One small, utilitarian box – with a red and white chequered lid not unlike a tablecloth in a cosy teashop – was the inspiration for an extraordinary debut novel from French-born writer Elena Mauli Shapiro.
The box exists ... it belonged to a woman called Louise Brunet who lived above the author’s family apartment at 13, rue Thérèse near the Palais Royal in Paris.
In the early 1980s, the old lady, who had no remaining relatives, died alone and the landlord allowed the building’s other tenants to scavenge through her belongings.
Shapiro’s mother salvaged the box and found within it ‘the sepulchre of Louise Brunet’s heart’ ... old love letters from the First World War, mesh church gloves, dried flowers, a rosary, photographs.
The real story behind those random objects is lost forever but, fulfilling a lifelong ambition, 13, rue Thérèse attempts to resurrect the spirit of an anonymous woman and the possibilities of just what her life may have held.
It’s an unusual and daring premise for a first novel and one which ultimately succeeds in teasing, entertaining and delighting in equal measures.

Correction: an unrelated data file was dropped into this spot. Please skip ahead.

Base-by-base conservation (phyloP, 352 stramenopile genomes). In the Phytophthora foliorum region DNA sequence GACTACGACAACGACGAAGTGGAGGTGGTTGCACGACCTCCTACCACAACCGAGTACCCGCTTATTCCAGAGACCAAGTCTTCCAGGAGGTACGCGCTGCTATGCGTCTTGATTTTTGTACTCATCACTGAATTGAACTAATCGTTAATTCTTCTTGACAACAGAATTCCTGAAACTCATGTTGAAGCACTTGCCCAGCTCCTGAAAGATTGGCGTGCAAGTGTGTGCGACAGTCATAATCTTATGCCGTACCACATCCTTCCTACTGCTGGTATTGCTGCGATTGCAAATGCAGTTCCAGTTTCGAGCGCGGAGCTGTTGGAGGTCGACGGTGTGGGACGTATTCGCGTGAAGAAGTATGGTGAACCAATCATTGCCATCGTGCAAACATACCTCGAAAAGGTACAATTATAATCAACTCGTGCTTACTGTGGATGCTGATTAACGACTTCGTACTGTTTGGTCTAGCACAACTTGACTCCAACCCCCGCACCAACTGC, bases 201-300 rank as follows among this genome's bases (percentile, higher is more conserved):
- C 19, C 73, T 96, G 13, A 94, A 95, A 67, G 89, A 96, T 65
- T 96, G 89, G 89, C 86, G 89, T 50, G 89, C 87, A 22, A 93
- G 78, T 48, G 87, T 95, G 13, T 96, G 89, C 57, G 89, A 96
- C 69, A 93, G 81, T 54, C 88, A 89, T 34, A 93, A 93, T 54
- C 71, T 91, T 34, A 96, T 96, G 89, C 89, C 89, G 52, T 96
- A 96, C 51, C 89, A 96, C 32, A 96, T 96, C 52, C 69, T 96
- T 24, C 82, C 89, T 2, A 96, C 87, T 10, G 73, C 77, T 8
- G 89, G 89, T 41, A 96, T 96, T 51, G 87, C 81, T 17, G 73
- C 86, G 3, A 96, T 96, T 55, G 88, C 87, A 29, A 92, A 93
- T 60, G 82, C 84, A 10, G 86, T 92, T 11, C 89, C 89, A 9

As he settles into his new office in Paris, American academic Trevor Stratton discovers a box full of the relics of someone’s life.
The box has been deliberately placed there by enigmatic university librarian Josianne Noireau who has her own connection to the dead woman and is only too aware of the magic it can weave.
Stratton discovers the pictures, letters and objects relate to the life of Louise Brunet, a Frenchwoman who lived through both World Wars, and he slowly begins to piece together the story of her life.
As he unearths the truth of her marriage to a man who works for her father and her attraction to a new neighbour in her building at 13, rue Thérèse, he becomes enamoured with the charming, feisty Louise of his imagination.
Irrepressibly irreverent, funny and sexy, Louise is bored with her dull husband and has a brief but very passionate affair with her neighbour Xavier, a former fighter pilot in the Great War, who now teaches in the city.
Meanwhile, in the present day, Stratton is embarking on his own romance with Josianne but echoes of Louise’s story are haunting him in the most disconcerting way...
Shapiro peppers her book with real photographs and letters from Louise Brunet’s box giving added poignancy to a plot which meanders in true French style between the past and the present, through varying modes of narration and strange dialogues between the living and the dead.
Full of striking and often overtly sexual imagery and violent emotion, 13, rue Thérèse turns out to be an elaborate, intriguing and dizzying journey of discovery.
(Headline Review, paperback, £7.99)